>> Anyone have any ideas, or is it time to send it to the video
    >> scrapyard in the sky..?
    >>
    >> ps I'm running Red Hat linux 9, which detects the card as
    >> a nVidia NV5M64 Riva TNT2 64/64 Pro ... if thats any help
    >> (only found this out when reset my VGA to my onboard adapter)
    >>
    >> Thanks in advance
    >> Graham
    >>
    >
    > Might want to see if there's a BIOS update for that old board. I seem
    > to remember VERY old motherboards having incompatibilities with some TNT's.
    >
    > There are several BIOS options otherwise that can cause problems. The
    > traditional ones are "VGA BIOS Shadow", Shadowing in general, no Assign
    > IRQ to VGA, AGP settings, VESA level, FastWrites, Sideband Addressing,
    > PCI latency (forced), etc.
    >
    > Also, with some boards you actually have to pull a physical jumper to
    > totally disable the onboard video. You'll know it when it stops
    > reserving shared system memory for the video RAM.
    >
    > I've always found that a card either boots and doesn't give any errors,
    > or you get a "NO VGA" beep code if it's dead.

    basically, when I change the BIOS to use the PCI adapter, the output
    switches to the new card, but the output is unreadable, all thats
    displayed on the monitor is some colourful noise....
    I can't even see the bios boot screen, but the machine doesnt
    do any bios error beeps....
    To revert to my on-board card, I have to use the CMOS jumper on
    the motherboard, to reset all BIOS settings back to factory defaults.

    I could let the machine boot into windows/linux, but I cant make sense
    of the display, so I cant see what Im doing....

    So in essence, the card is driving the display, but all that is
    getting displayed is a lot of junk.....

    Anyone.....?
  4. Archived from groups: alt.comp.periphs.videocards.nvidia (More info?)

    Graham Kerr wrote:
    > On Thu, 26 Aug 2004 20:44:18 -0500, deimos wrote:
    >
    >
    >>Graham Kerr wrote:
    >>
    >>
    >>>Hi all,
    >>>Just thought I'd ask this, before I throw my "adopted" card
    >>>in the bin...
    >>>
    >>>I just installed a TNT2 M64 PCI card into an old 400Mhz machine,
    >>>to give the graphics a bit of new life (it was running an on-
    >>>board Ati Rage-Pro 8mb).
    >>>I've set the primary VGA to PCI in the BIOS, and rebooted, with
    >>>the monitor plugged into the nVidia card...
    >>>Thats it, all I get is a fuzzy screen with lots of "snow" all
    >>>over it.
    >>>
    >>>Anyone have any ideas, or is it time to send it to the video
    >>>scrapyard in the sky..?
    >>>
    >>>ps I'm running Red Hat linux 9, which detects the card as
    >>>a nVidia NV5M64 Riva TNT2 64/64 Pro ... if thats any help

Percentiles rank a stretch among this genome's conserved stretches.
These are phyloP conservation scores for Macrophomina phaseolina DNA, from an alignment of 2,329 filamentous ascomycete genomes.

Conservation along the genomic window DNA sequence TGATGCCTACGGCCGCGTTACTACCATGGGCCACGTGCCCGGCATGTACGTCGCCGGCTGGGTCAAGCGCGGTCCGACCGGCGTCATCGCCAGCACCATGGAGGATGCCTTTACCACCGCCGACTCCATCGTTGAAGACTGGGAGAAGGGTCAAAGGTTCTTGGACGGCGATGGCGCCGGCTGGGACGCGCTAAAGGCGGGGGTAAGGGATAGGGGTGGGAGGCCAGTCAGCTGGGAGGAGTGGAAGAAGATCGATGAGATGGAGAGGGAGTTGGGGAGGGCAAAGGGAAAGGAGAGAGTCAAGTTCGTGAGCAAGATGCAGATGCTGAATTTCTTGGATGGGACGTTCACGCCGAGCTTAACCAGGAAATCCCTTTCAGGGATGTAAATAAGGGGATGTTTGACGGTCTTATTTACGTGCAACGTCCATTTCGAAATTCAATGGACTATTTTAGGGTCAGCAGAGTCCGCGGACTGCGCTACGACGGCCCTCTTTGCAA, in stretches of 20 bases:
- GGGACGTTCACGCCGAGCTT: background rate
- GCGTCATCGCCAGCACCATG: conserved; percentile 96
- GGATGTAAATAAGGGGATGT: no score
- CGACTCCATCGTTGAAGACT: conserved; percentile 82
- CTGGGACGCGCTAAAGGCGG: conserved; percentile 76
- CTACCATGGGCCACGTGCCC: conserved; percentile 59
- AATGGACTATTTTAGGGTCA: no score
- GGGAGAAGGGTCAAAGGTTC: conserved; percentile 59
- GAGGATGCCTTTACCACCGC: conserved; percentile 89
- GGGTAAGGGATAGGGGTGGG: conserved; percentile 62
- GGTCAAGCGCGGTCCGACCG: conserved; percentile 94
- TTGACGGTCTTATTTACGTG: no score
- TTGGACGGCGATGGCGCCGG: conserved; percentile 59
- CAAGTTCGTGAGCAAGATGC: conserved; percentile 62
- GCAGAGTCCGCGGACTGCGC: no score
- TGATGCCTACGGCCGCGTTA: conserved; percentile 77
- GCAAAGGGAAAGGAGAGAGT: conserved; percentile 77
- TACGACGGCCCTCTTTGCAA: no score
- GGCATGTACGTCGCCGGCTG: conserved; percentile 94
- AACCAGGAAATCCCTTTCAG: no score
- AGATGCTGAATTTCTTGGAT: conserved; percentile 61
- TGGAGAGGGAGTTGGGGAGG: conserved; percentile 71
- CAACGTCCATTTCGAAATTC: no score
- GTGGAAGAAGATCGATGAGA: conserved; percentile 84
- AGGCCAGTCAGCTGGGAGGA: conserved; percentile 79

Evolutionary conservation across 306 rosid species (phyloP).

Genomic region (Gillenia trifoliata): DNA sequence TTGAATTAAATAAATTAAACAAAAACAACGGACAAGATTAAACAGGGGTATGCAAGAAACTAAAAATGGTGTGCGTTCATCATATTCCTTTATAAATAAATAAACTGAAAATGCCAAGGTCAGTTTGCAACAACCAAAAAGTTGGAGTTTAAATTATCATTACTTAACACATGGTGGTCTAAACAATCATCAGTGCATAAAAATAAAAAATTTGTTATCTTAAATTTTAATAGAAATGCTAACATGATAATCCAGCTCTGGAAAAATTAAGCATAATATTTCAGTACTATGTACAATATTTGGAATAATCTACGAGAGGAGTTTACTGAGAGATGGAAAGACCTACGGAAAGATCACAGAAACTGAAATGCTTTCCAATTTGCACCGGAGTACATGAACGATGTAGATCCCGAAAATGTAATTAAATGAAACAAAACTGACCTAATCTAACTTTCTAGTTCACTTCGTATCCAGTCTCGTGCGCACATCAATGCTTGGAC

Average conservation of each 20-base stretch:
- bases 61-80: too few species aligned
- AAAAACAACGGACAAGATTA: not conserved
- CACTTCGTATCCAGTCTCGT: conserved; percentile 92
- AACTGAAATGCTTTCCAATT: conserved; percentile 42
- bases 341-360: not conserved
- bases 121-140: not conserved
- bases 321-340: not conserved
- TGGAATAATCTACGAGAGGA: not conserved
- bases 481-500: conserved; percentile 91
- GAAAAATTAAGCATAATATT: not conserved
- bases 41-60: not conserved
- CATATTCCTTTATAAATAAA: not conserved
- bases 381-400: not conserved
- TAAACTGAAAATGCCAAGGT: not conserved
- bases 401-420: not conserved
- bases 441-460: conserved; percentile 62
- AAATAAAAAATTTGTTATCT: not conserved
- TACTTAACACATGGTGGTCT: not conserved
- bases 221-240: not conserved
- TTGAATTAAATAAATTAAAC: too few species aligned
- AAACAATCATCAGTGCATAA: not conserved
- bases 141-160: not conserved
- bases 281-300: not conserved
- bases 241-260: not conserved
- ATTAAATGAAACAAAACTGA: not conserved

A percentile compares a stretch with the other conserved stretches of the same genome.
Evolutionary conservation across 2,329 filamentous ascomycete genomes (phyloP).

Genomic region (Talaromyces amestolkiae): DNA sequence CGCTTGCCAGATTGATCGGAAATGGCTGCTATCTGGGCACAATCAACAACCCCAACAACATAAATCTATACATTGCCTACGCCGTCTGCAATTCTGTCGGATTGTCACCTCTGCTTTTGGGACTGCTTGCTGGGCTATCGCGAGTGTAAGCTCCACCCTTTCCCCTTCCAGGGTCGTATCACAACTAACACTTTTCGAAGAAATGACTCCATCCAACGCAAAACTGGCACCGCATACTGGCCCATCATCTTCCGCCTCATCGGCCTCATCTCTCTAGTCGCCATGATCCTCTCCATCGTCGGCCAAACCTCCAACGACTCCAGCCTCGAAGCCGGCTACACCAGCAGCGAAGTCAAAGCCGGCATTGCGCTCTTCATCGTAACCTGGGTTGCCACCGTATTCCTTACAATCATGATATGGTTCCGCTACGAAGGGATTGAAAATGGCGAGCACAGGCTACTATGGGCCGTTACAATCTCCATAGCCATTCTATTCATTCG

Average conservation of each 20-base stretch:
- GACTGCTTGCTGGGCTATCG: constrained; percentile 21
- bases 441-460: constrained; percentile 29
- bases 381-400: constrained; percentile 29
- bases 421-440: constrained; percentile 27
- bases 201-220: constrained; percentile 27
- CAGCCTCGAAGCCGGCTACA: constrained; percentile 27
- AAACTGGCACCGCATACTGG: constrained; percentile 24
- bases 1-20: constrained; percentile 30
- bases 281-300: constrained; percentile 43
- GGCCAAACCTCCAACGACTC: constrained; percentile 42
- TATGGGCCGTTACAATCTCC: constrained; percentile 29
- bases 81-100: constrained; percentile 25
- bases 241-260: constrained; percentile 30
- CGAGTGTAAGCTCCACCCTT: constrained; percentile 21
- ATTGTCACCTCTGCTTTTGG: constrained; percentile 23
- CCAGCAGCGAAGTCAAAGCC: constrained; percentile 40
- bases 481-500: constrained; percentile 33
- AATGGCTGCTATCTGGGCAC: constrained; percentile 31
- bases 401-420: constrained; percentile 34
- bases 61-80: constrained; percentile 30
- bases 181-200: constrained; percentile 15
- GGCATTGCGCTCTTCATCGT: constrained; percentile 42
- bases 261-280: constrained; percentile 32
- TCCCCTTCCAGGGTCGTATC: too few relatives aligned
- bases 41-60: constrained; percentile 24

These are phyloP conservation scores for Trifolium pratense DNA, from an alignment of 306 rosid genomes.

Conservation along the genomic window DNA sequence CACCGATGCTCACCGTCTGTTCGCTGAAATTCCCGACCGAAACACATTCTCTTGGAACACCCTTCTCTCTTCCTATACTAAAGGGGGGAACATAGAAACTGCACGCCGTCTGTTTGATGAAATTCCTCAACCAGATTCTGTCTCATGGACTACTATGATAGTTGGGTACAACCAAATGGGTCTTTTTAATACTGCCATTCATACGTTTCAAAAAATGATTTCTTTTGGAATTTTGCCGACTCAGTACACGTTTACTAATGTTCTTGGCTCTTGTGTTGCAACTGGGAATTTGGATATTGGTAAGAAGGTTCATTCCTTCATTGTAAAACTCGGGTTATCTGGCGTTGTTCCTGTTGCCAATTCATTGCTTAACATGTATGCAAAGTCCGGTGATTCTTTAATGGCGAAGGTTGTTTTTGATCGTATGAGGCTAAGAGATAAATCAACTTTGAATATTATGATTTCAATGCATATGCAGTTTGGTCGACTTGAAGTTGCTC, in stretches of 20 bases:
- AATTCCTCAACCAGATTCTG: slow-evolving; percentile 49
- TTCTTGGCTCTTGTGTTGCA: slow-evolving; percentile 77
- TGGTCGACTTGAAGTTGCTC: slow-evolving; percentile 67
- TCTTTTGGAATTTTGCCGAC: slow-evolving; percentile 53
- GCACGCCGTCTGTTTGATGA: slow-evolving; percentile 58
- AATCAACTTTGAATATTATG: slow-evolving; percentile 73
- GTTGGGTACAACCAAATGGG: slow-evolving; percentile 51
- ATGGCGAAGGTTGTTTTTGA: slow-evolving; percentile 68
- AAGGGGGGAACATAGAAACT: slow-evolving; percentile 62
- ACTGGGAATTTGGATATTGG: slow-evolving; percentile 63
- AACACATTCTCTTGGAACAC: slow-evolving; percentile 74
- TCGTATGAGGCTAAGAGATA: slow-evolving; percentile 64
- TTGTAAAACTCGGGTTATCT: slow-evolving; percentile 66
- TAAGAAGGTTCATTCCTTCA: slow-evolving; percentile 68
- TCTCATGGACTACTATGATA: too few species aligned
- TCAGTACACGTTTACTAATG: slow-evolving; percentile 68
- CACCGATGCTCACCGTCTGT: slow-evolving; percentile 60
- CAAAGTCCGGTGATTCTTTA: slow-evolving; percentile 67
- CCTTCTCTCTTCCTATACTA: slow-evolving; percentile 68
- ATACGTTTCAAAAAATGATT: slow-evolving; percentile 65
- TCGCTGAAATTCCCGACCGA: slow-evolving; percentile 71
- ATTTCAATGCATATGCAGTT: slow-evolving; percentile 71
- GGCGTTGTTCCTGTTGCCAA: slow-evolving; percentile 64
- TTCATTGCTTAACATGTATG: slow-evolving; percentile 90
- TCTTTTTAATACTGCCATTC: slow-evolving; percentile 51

>>>(only found this out when reset my VGA to my onboard adapter)
    >>>
    >>>Thanks in advance
    >>>Graham
    >>>
    >>
    >>Might want to see if there's a BIOS update for that old board. I seem
    >>to remember VERY old motherboards having incompatibilities with some TNT's.
    >>
    >>There are several BIOS options otherwise that can cause problems. The
    >>traditional ones are "VGA BIOS Shadow", Shadowing in general, no Assign
    >>IRQ to VGA, AGP settings, VESA level, FastWrites, Sideband Addressing,
    >>PCI latency (forced), etc.
    >>
    >>Also, with some boards you actually have to pull a physical jumper to
    >>totally disable the onboard video. You'll know it when it stops
    >>reserving shared system memory for the video RAM.
    >>
    >>I've always found that a card either boots and doesn't give any errors,
    >>or you get a "NO VGA" beep code if it's dead.
    >
    >
    > basically, when I change the BIOS to use the PCI adapter, the output
    > switches to the new card, but the output is unreadable, all thats
    > displayed on the monitor is some colourful noise....
    > I can't even see the bios boot screen, but the machine doesnt
    > do any bios error beeps....
    > To revert to my on-board card, I have to use the CMOS jumper on
    > the motherboard, to reset all BIOS settings back to factory defaults.
    >
    > I could let the machine boot into windows/linux, but I cant make sense
    > of the display, so I cant see what Im doing....
    >
    > So in essence, the card is driving the display, but all that is
    > getting displayed is a lot of junk.....
    >
    > Anyone.....?
    >

    Well there is a basic video mode and logic chip built into all graphics
    cards. They provide minimal functionality, a character mode, but if you
    don't even see the BIOS for the card boot (a small diagnostic message
    with the bios revision), it's dead.

    See if you can borrow a friend's card or try the TNT2 in his rig, but
    otherwise I'd junk it.